"You've got shit in your rifle."
"No I haven't sergeant, really I haven't."
"If I say you've got shit in your rifle, you've got shit in your rifle. WHAT HAVE YOU GOT?"
"I've got shit in my rifle, sergeant."
"Well don't just stand there, CLEAN IT OUT you horrible little man."
Some 50 years later it is difficult to recall accurately the trauma that this exchange, and several like it, caused in the mind of an innocent, ex-public schoolboy just beginning his National Service. The trauma was deliberate of course. I had been persuaded by my family to apply for the potential officers squad of the Coldstream Guards, and that was where I now was. Those in charge had quite rightly decided that we needed taking down as many pegs as possible during our basic training, and they were expert at it. Why anyone considered that I might be fit to become an officer in Her Majesty's army is hard to understand, except that I was well educated and spoke properly. I was totally ignorant of "Qualities of Leadership", and probably totally lacking as well.
But I was not alone. There were about 40 of us altogether, mostly from the same kind of background, and mostly as innocent and bewildered as me. During the first few weeks it soon became clear who were the ones the army would look upon as the good and great, who like me would just about be tolerated, and who were the unfortunate souls who would have to be driven so hard that they either fell into line or cracked up completely. One of us did crack up and was invalided out.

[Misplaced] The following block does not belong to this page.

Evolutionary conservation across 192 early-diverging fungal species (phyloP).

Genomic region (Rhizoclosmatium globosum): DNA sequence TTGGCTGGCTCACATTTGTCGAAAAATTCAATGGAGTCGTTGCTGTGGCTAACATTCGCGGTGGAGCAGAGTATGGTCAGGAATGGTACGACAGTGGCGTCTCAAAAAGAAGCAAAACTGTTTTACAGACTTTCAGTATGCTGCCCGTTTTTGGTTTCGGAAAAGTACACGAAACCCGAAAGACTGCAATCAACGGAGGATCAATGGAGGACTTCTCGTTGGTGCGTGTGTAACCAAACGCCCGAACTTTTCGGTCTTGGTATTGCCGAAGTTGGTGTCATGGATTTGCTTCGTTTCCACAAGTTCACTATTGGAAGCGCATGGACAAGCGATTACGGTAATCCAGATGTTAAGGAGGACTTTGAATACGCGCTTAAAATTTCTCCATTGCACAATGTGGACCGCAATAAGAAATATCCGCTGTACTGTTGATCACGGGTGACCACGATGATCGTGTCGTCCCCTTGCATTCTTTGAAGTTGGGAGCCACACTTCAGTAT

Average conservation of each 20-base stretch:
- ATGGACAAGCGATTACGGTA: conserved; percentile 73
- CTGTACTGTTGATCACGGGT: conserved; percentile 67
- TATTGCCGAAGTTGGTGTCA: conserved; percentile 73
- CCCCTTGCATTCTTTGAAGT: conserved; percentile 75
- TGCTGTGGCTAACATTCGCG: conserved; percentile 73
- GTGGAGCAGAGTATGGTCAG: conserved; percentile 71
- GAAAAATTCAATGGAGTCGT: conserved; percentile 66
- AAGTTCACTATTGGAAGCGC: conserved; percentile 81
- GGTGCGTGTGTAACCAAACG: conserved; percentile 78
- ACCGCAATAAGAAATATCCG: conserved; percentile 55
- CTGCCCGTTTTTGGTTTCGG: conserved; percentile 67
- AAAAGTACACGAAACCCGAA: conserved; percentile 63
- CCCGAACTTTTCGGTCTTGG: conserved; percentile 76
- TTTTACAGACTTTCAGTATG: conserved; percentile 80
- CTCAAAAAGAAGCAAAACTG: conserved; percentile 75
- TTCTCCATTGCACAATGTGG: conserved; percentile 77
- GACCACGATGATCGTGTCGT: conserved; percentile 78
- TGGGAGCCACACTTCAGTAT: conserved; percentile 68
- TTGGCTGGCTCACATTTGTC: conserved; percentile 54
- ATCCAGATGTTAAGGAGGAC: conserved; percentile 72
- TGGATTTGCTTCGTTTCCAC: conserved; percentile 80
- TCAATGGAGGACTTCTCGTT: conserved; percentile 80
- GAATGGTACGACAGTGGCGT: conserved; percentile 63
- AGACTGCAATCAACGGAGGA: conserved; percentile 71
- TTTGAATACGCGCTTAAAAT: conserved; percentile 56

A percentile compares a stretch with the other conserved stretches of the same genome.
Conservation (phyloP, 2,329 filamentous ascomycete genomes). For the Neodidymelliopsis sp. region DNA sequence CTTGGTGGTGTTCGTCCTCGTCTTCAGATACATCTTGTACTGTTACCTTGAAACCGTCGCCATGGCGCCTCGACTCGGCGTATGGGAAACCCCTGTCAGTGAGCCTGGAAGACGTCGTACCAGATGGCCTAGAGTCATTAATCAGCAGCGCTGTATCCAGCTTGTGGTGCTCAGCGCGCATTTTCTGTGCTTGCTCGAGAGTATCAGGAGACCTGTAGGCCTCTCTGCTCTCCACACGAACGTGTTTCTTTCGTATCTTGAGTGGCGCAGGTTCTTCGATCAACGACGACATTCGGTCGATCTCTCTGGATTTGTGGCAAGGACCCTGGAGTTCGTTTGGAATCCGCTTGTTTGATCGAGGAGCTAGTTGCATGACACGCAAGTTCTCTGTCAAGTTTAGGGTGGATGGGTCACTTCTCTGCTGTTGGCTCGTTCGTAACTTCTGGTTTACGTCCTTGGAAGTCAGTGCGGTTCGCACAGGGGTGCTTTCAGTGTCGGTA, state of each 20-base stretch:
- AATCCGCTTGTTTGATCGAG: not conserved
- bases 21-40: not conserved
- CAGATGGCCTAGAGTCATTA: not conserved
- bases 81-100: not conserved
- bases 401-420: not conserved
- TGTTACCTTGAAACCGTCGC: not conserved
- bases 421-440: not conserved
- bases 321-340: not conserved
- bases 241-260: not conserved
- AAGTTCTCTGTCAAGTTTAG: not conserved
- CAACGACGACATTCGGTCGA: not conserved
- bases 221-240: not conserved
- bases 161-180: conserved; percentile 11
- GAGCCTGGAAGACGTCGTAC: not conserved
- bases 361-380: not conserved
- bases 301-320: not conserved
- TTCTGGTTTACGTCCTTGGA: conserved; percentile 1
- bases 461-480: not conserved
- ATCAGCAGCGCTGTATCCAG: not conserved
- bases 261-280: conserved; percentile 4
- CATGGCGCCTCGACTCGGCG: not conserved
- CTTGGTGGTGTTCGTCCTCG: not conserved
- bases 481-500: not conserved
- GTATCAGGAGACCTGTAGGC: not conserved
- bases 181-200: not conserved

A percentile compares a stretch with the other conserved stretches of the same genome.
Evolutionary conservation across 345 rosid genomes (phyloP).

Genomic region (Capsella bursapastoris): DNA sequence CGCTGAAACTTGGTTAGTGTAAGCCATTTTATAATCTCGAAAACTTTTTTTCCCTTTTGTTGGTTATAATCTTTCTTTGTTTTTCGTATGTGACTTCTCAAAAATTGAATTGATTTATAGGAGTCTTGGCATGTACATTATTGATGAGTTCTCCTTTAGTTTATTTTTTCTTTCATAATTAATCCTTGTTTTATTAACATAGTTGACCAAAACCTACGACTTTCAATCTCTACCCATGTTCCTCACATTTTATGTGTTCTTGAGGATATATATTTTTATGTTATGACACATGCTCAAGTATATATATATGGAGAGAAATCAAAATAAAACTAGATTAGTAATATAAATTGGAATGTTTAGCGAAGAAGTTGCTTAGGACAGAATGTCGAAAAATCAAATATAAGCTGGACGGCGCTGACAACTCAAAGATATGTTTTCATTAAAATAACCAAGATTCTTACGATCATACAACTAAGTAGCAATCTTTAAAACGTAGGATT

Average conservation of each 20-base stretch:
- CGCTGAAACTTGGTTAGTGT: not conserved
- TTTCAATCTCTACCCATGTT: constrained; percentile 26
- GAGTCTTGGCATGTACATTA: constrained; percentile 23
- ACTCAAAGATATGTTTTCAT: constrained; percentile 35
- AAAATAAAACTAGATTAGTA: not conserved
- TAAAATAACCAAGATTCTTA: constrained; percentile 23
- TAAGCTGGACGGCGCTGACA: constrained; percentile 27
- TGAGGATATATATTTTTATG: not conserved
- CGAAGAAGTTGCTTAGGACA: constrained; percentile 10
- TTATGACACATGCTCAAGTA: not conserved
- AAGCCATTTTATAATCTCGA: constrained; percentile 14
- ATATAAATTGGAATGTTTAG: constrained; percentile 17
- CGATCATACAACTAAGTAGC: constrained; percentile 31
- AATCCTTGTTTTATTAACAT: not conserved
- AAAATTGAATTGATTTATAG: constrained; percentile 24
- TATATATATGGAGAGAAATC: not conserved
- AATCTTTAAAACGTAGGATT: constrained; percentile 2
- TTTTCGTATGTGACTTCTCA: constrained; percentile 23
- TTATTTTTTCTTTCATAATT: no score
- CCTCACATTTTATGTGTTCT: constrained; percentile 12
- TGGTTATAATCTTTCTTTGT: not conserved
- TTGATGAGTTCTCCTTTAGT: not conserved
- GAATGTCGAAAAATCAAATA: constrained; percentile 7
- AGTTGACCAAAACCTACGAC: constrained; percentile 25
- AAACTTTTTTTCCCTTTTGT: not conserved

Sergeant Thornby was the smartest, fittest, hardest man I had ever met. I was terrified of him. He had only to look at me with his cold grey eyes for me to quiver in my boots and break into a sweat. He did not possess the legendary Sergeant-Major wit, but instead he used the English language as an instrument of torture with a subtlety that I have never experienced anywhere else. "I am going to eat you.. (pause).. FOR BREAKFAST". Opening his pace-stick, a fearsome weapon like a glorified pair of dividers, "I am going to push this thing as slowly as I can up your nostrils until your EYES FALL OUT OF THEIR SOCKETS..."
Sergeant Thornby was in charge. There was of course a commissioned officer somewhere in the background, but he spent every available hour driving up to London in his E-type Jaguar to a life that was a million miles away from ours. There were other sergeants, including Sergeant Burr, who loved to play the Old Soldier. The door to our barrack-room would fly open, to reveal Sergeant Burr, swaying slightly as he clutched the door-frame for support. He would break wind loudly, grin and announce "When oi drinks beer oi farts, and when oi farts oi knows oi's healthy." The only welcome alternative to Sergeant Thornby.